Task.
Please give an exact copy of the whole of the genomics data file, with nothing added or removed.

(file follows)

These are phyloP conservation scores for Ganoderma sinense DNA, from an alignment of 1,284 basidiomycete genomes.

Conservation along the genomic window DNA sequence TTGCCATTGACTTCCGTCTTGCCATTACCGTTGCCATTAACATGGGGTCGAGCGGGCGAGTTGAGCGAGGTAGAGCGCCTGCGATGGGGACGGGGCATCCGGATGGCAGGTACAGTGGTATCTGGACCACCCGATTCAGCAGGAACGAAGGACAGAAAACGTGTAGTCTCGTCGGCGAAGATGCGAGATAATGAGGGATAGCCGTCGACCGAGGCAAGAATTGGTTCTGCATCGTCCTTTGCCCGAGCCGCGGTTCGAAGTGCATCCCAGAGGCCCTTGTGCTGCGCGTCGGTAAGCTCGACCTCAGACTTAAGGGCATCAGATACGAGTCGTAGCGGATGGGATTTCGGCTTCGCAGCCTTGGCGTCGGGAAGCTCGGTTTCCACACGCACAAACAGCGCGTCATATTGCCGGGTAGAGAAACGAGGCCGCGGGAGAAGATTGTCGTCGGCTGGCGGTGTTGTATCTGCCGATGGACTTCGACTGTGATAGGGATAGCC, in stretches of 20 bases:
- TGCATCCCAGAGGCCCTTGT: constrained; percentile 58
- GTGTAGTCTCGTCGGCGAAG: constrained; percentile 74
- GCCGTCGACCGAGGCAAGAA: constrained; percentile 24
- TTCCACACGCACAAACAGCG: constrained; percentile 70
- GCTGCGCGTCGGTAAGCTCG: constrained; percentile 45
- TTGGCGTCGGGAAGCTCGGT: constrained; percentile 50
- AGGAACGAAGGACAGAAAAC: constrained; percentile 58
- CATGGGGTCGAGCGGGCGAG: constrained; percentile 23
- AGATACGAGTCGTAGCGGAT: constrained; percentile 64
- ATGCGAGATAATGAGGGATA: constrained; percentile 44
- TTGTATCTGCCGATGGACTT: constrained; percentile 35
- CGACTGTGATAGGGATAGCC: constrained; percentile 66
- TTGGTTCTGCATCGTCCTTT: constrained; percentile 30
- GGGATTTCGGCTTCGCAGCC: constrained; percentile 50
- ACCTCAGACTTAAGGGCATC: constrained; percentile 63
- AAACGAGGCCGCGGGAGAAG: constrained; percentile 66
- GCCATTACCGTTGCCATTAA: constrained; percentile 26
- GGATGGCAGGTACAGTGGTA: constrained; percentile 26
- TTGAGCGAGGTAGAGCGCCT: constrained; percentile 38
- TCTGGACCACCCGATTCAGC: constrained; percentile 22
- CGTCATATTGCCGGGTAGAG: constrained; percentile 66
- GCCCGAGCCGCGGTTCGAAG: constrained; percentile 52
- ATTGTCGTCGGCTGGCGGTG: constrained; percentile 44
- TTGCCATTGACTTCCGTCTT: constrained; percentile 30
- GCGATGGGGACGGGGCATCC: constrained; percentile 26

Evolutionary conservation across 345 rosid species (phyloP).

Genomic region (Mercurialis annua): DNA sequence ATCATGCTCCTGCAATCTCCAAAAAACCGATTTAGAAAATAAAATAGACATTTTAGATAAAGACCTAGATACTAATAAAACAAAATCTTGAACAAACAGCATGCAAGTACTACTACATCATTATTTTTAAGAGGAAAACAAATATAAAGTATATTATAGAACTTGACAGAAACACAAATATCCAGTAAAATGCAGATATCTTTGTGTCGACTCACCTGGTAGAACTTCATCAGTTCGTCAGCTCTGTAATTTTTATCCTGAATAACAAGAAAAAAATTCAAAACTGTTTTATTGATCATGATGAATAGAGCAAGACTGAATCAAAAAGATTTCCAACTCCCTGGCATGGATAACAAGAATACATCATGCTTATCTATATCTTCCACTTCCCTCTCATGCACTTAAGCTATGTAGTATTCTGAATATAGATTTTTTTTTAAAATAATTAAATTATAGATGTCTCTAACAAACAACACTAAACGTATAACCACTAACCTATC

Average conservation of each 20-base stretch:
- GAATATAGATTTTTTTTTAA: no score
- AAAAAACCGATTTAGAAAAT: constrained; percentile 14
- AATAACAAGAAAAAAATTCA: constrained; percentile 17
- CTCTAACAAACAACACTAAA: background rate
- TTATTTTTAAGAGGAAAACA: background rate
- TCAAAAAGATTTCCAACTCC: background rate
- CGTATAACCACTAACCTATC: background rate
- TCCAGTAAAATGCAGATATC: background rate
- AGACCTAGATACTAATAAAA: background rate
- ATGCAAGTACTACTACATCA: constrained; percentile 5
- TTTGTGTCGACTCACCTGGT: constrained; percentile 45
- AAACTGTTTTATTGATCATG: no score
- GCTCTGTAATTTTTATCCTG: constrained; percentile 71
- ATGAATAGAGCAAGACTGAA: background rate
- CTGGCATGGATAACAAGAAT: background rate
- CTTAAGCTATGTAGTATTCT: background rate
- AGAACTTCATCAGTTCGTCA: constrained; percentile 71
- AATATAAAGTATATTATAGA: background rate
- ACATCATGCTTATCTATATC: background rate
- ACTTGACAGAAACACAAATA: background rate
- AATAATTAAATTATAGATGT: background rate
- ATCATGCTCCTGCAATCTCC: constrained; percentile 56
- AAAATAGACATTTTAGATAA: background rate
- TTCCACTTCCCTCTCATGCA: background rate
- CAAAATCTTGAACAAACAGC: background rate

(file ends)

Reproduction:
These are phyloP conservation scores for Ganoderma sinense DNA, from an alignment of 1,284 basidiomycete genomes.

Conservation along the genomic window DNA sequence TTGCCATTGACTTCCGTCTTGCCATTACCGTTGCCATTAACATGGGGTCGAGCGGGCGAGTTGAGCGAGGTAGAGCGCCTGCGATGGGGACGGGGCATCCGGATGGCAGGTACAGTGGTATCTGGACCACCCGATTCAGCAGGAACGAAGGACAGAAAACGTGTAGTCTCGTCGGCGAAGATGCGAGATAATGAGGGATAGCCGTCGACCGAGGCAAGAATTGGTTCTGCATCGTCCTTTGCCCGAGCCGCGGTTCGAAGTGCATCCCAGAGGCCCTTGTGCTGCGCGTCGGTAAGCTCGACCTCAGACTTAAGGGCATCAGATACGAGTCGTAGCGGATGGGATTTCGGCTTCGCAGCCTTGGCGTCGGGAAGCTCGGTTTCCACACGCACAAACAGCGCGTCATATTGCCGGGTAGAGAAACGAGGCCGCGGGAGAAGATTGTCGTCGGCTGGCGGTGTTGTATCTGCCGATGGACTTCGACTGTGATAGGGATAGCC, in stretches of 20 bases:
- TGCATCCCAGAGGCCCTTGT: constrained; percentile 58
- GTGTAGTCTCGTCGGCGAAG: constrained; percentile 74
- GCCGTCGACCGAGGCAAGAA: constrained; percentile 24
- TTCCACACGCACAAACAGCG: constrained; percentile 70
- GCTGCGCGTCGGTAAGCTCG: constrained; percentile 45
- TTGGCGTCGGGAAGCTCGGT: constrained; percentile 50
- AGGAACGAAGGACAGAAAAC: constrained; percentile 58
- CATGGGGTCGAGCGGGCGAG: constrained; percentile 23
- AGATACGAGTCGTAGCGGAT: constrained; percentile 64
- ATGCGAGATAATGAGGGATA: constrained; percentile 44
- TTGTATCTGCCGATGGACTT: constrained; percentile 35
- CGACTGTGATAGGGATAGCC: constrained; percentile 66
- TTGGTTCTGCATCGTCCTTT: constrained; percentile 30
- GGGATTTCGGCTTCGCAGCC: constrained; percentile 50
- ACCTCAGACTTAAGGGCATC: constrained; percentile 63
- AAACGAGGCCGCGGGAGAAG: constrained; percentile 66
- GCCATTACCGTTGCCATTAA: constrained; percentile 26
- GGATGGCAGGTACAGTGGTA: constrained; percentile 26
- TTGAGCGAGGTAGAGCGCCT: constrained; percentile 38
- TCTGGACCACCCGATTCAGC: constrained; percentile 22
- CGTCATATTGCCGGGTAGAG: constrained; percentile 66
- GCCCGAGCCGCGGTTCGAAG: constrained; percentile 52
- ATTGTCGTCGGCTGGCGGTG: constrained; percentile 44
- TTGCCATTGACTTCCGTCTT: constrained; percentile 30
- GCGATGGGGACGGGGCATCC: constrained; percentile 26

Evolutionary conservation across 345 rosid species (phyloP).

Genomic region (Mercurialis annua): DNA sequence ATCATGCTCCTGCAATCTCCAAAAAACCGATTTAGAAAATAAAATAGACATTTTAGATAAAGACCTAGATACTAATAAAACAAAATCTTGAACAAACAGCATGCAAGTACTACTACATCATTATTTTTAAGAGGAAAACAAATATAAAGTATATTATAGAACTTGACAGAAACACAAATATCCAGTAAAATGCAGATATCTTTGTGTCGACTCACCTGGTAGAACTTCATCAGTTCGTCAGCTCTGTAATTTTTATCCTGAATAACAAGAAAAAAATTCAAAACTGTTTTATTGATCATGATGAATAGAGCAAGACTGAATCAAAAAGATTTCCAACTCCCTGGCATGGATAACAAGAATACATCATGCTTATCTATATCTTCCACTTCCCTCTCATGCACTTAAGCTATGTAGTATTCTGAATATAGATTTTTTTTTAAAATAATTAAATTATAGATGTCTCTAACAAACAACACTAAACGTATAACCACTAACCTATC

Average conservation of each 20-base stretch:
- GAATATAGATTTTTTTTTAA: no score
- AAAAAACCGATTTAGAAAAT: constrained; percentile 14
- AATAACAAGAAAAAAATTCA: constrained; percentile 17
- CTCTAACAAACAACACTAAA: background rate
- TTATTTTTAAGAGGAAAACA: background rate
- TCAAAAAGATTTCCAACTCC: background rate
- CGTATAACCACTAACCTATC: background rate
- TCCAGTAAAATGCAGATATC: background rate
- AGACCTAGATACTAATAAAA: background rate
- ATGCAAGTACTACTACATCA: constrained; percentile 5
- TTTGTGTCGACTCACCTGGT: constrained; percentile 45
- AAACTGTTTTATTGATCATG: no score
- GCTCTGTAATTTTTATCCTG: constrained; percentile 71
- ATGAATAGAGCAAGACTGAA: background rate
- CTGGCATGGATAACAAGAAT: background rate
- CTTAAGCTATGTAGTATTCT: background rate
- AGAACTTCATCAGTTCGTCA: constrained; percentile 71
- AATATAAAGTATATTATAGA: background rate
- ACATCATGCTTATCTATATC: background rate
- ACTTGACAGAAACACAAATA: background rate
- AATAATTAAATTATAGATGT: background rate
- ATCATGCTCCTGCAATCTCC: constrained; percentile 56
- AAAATAGACATTTTAGATAA: background rate
- TTCCACTTCCCTCTCATGCA: background rate
- CAAAATCTTGAACAAACAGC: background rate